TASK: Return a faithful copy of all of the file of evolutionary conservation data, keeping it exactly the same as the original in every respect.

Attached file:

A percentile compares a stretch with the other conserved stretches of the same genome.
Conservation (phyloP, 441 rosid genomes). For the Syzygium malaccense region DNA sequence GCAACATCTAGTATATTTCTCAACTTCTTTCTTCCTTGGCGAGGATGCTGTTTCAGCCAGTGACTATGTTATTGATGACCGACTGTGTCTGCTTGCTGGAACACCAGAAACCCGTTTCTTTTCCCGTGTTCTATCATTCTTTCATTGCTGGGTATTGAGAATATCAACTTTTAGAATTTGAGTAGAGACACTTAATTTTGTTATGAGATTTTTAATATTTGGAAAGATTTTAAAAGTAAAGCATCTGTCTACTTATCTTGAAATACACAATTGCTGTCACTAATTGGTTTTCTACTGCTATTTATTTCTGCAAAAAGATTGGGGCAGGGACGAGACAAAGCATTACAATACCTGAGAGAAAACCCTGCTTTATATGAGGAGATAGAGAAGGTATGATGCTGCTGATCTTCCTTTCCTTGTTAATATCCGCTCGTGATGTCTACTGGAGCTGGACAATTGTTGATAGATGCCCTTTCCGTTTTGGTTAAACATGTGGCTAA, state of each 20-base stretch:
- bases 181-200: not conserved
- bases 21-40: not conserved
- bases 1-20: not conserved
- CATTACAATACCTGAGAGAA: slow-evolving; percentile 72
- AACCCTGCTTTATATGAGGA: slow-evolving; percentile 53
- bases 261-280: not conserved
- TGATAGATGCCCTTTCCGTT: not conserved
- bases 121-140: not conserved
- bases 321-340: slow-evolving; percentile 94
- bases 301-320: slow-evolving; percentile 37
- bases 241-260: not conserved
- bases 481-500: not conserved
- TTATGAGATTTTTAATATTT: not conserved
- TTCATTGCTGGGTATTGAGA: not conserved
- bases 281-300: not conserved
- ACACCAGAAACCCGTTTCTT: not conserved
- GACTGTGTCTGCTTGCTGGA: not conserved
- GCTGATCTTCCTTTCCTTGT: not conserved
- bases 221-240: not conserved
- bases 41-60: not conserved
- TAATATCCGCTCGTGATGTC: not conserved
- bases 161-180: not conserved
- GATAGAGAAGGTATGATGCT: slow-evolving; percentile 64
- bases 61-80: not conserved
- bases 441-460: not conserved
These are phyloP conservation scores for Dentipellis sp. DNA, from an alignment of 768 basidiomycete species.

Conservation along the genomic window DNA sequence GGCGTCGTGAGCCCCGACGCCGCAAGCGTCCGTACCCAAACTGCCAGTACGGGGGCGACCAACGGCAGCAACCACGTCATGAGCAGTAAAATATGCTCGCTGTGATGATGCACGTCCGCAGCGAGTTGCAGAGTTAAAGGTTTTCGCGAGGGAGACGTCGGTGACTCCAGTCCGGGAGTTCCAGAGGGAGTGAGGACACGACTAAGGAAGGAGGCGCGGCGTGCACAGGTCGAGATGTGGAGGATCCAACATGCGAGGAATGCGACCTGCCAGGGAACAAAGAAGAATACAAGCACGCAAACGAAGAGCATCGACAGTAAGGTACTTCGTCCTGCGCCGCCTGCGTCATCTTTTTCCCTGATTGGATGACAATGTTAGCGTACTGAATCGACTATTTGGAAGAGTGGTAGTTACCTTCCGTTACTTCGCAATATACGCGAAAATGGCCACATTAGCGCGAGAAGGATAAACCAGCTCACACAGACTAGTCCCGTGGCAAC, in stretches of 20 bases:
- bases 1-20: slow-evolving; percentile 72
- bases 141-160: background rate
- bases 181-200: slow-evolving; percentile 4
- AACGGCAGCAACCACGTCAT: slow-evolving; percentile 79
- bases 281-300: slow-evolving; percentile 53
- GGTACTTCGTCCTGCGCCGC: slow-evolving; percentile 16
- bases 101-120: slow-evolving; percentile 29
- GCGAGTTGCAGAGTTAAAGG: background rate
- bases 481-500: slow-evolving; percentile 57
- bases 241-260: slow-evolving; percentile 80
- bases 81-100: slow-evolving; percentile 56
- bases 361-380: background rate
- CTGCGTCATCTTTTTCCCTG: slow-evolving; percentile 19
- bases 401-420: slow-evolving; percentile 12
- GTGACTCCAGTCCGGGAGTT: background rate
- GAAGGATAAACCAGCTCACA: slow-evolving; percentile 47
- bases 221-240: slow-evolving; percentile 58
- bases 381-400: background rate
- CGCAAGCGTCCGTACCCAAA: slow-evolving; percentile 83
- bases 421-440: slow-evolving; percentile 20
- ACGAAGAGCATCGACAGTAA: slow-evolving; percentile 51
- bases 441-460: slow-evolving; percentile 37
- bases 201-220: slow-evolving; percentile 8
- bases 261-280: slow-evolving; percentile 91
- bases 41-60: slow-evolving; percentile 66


A percentile compares a stretch with the other conserved stretches of the same genome.
Conservation (phyloP, 441 rosid genomes). For the Syzygium malaccense region DNA sequence GCAACATCTAGTATATTTCTCAACTTCTTTCTTCCTTGGCGAGGATGCTGTTTCAGCCAGTGACTATGTTATTGATGACCGACTGTGTCTGCTTGCTGGAACACCAGAAACCCGTTTCTTTTCCCGTGTTCTATCATTCTTTCATTGCTGGGTATTGAGAATATCAACTTTTAGAATTTGAGTAGAGACACTTAATTTTGTTATGAGATTTTTAATATTTGGAAAGATTTTAAAAGTAAAGCATCTGTCTACTTATCTTGAAATACACAATTGCTGTCACTAATTGGTTTTCTACTGCTATTTATTTCTGCAAAAAGATTGGGGCAGGGACGAGACAAAGCATTACAATACCTGAGAGAAAACCCTGCTTTATATGAGGAGATAGAGAAGGTATGATGCTGCTGATCTTCCTTTCCTTGTTAATATCCGCTCGTGATGTCTACTGGAGCTGGACAATTGTTGATAGATGCCCTTTCCGTTTTGGTTAAACATGTGGCTAA, state of each 20-base stretch:
- bases 181-200: not conserved
- bases 21-40: not conserved
- bases 1-20: not conserved
- CATTACAATACCTGAGAGAA: slow-evolving; percentile 72
- AACCCTGCTTTATATGAGGA: slow-evolving; percentile 53
- bases 261-280: not conserved
- TGATAGATGCCCTTTCCGTT: not conserved
- bases 121-140: not conserved
- bases 321-340: slow-evolving; percentile 94
- bases 301-320: slow-evolving; percentile 37
- bases 241-260: not conserved
- bases 481-500: not conserved
- TTATGAGATTTTTAATATTT: not conserved
- TTCATTGCTGGGTATTGAGA: not conserved
- bases 281-300: not conserved
- ACACCAGAAACCCGTTTCTT: not conserved
- GACTGTGTCTGCTTGCTGGA: not conserved
- GCTGATCTTCCTTTCCTTGT: not conserved
- bases 221-240: not conserved
- bases 41-60: not conserved
- TAATATCCGCTCGTGATGTC: not conserved
- bases 161-180: not conserved
- GATAGAGAAGGTATGATGCT: slow-evolving; percentile 64
- bases 61-80: not conserved
- bases 441-460: not conserved
These are phyloP conservation scores for Dentipellis sp. DNA, from an alignment of 768 basidiomycete species.

Conservation along the genomic window DNA sequence GGCGTCGTGAGCCCCGACGCCGCAAGCGTCCGTACCCAAACTGCCAGTACGGGGGCGACCAACGGCAGCAACCACGTCATGAGCAGTAAAATATGCTCGCTGTGATGATGCACGTCCGCAGCGAGTTGCAGAGTTAAAGGTTTTCGCGAGGGAGACGTCGGTGACTCCAGTCCGGGAGTTCCAGAGGGAGTGAGGACACGACTAAGGAAGGAGGCGCGGCGTGCACAGGTCGAGATGTGGAGGATCCAACATGCGAGGAATGCGACCTGCCAGGGAACAAAGAAGAATACAAGCACGCAAACGAAGAGCATCGACAGTAAGGTACTTCGTCCTGCGCCGCCTGCGTCATCTTTTTCCCTGATTGGATGACAATGTTAGCGTACTGAATCGACTATTTGGAAGAGTGGTAGTTACCTTCCGTTACTTCGCAATATACGCGAAAATGGCCACATTAGCGCGAGAAGGATAAACCAGCTCACACAGACTAGTCCCGTGGCAAC, in stretches of 20 bases:
- bases 1-20: slow-evolving; percentile 72
- bases 141-160: background rate
- bases 181-200: slow-evolving; percentile 4
- AACGGCAGCAACCACGTCAT: slow-evolving; percentile 79
- bases 281-300: slow-evolving; percentile 53
- GGTACTTCGTCCTGCGCCGC: slow-evolving; percentile 16
- bases 101-120: slow-evolving; percentile 29
- GCGAGTTGCAGAGTTAAAGG: background rate
- bases 481-500: slow-evolving; percentile 57
- bases 241-260: slow-evolving; percentile 80
- bases 81-100: slow-evolving; percentile 56
- bases 361-380: background rate
- CTGCGTCATCTTTTTCCCTG: slow-evolving; percentile 19
- bases 401-420: slow-evolving; percentile 12
- GTGACTCCAGTCCGGGAGTT: background rate
- GAAGGATAAACCAGCTCACA: slow-evolving; percentile 47
- bases 221-240: slow-evolving; percentile 58
- bases 381-400: background rate
- CGCAAGCGTCCGTACCCAAA: slow-evolving; percentile 83
- bases 421-440: slow-evolving; percentile 20
- ACGAAGAGCATCGACAGTAA: slow-evolving; percentile 51
- bases 441-460: slow-evolving; percentile 37
- bases 201-220: slow-evolving; percentile 8
- bases 261-280: slow-evolving; percentile 91
- bases 41-60: slow-evolving; percentile 66